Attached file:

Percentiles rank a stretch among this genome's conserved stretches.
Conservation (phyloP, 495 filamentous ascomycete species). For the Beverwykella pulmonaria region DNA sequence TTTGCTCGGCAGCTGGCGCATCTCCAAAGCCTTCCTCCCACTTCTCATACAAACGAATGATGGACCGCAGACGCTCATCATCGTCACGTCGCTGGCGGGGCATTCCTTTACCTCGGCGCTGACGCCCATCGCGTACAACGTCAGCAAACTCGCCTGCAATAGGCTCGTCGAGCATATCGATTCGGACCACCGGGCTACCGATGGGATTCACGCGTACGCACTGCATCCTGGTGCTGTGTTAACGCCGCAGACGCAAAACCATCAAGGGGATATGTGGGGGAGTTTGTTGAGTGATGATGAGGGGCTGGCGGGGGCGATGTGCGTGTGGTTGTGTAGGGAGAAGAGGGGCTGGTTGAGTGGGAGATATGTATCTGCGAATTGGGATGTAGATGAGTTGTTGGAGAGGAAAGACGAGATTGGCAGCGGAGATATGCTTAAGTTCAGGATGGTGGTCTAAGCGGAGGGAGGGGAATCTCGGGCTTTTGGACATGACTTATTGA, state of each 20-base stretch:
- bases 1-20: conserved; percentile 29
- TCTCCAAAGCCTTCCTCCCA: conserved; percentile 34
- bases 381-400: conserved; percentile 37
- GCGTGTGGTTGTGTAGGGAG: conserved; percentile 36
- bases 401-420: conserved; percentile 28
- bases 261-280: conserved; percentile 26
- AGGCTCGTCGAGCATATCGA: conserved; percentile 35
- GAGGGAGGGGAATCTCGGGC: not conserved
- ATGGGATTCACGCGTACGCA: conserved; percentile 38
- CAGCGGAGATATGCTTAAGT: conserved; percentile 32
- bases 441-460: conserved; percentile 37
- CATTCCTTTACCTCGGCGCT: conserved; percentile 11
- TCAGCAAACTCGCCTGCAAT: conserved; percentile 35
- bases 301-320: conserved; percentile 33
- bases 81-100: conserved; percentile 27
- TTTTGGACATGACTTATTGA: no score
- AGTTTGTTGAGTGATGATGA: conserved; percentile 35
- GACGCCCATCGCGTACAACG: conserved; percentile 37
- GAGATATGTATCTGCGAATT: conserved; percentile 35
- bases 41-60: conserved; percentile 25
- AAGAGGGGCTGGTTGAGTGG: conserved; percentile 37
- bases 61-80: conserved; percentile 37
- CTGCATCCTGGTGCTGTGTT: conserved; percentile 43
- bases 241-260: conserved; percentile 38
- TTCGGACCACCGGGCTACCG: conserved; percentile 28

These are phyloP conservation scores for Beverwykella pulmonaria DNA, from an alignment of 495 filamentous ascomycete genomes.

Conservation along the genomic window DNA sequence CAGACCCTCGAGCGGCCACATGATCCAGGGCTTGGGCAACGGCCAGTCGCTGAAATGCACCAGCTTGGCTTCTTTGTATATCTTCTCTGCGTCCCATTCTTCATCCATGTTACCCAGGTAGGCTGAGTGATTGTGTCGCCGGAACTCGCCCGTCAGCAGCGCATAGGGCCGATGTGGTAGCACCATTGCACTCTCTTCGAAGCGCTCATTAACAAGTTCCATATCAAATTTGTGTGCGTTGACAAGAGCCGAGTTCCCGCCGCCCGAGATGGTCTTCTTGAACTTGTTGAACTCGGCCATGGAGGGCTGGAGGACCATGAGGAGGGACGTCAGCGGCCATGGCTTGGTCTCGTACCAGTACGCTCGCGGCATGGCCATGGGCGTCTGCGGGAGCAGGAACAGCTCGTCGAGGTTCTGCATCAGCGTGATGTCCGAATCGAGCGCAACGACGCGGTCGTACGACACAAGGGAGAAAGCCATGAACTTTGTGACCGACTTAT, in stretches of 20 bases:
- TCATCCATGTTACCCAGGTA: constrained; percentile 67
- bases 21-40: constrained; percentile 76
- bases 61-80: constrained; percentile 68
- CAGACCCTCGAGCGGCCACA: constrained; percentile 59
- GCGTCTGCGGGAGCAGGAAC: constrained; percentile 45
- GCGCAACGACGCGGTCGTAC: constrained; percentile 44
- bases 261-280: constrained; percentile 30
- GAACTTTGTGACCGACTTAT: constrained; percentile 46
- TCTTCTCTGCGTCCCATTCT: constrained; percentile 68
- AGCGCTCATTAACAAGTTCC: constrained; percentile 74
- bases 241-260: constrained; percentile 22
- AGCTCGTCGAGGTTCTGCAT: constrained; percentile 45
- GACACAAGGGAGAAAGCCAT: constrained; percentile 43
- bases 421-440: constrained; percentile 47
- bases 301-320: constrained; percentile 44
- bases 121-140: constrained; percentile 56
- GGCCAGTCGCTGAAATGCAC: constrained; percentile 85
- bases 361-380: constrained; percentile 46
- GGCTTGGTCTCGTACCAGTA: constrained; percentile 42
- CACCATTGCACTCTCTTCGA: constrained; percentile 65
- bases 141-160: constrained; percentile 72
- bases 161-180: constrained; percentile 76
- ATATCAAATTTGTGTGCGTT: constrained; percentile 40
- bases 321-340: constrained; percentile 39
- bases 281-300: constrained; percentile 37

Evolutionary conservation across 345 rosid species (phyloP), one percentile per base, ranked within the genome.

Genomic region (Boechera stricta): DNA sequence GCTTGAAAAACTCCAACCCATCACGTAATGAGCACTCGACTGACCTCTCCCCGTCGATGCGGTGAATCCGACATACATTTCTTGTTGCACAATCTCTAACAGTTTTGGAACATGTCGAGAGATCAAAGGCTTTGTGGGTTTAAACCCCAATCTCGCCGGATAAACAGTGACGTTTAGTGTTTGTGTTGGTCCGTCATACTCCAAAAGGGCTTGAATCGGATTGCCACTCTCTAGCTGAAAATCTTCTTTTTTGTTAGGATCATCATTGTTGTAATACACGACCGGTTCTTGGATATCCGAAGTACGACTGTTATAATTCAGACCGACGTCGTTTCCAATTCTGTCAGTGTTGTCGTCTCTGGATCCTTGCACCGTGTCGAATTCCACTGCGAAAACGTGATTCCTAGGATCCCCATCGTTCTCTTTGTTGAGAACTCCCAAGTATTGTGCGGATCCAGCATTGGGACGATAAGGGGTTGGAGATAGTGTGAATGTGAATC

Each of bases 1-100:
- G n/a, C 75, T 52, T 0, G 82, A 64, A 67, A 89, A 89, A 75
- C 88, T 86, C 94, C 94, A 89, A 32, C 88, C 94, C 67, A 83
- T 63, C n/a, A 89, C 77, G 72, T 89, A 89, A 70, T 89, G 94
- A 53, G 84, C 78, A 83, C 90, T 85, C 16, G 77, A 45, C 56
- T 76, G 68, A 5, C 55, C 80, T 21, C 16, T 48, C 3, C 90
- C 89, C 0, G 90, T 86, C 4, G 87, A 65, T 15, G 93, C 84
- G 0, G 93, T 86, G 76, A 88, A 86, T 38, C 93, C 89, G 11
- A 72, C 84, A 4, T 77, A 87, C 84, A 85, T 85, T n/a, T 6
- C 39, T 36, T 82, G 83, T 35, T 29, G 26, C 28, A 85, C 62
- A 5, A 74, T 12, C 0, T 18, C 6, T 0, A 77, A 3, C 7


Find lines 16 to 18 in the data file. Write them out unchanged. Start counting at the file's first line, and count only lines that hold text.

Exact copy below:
- bases 301-320: conserved; percentile 33
- bases 81-100: conserved; percentile 27
- TTTTGGACATGACTTATTGA: no score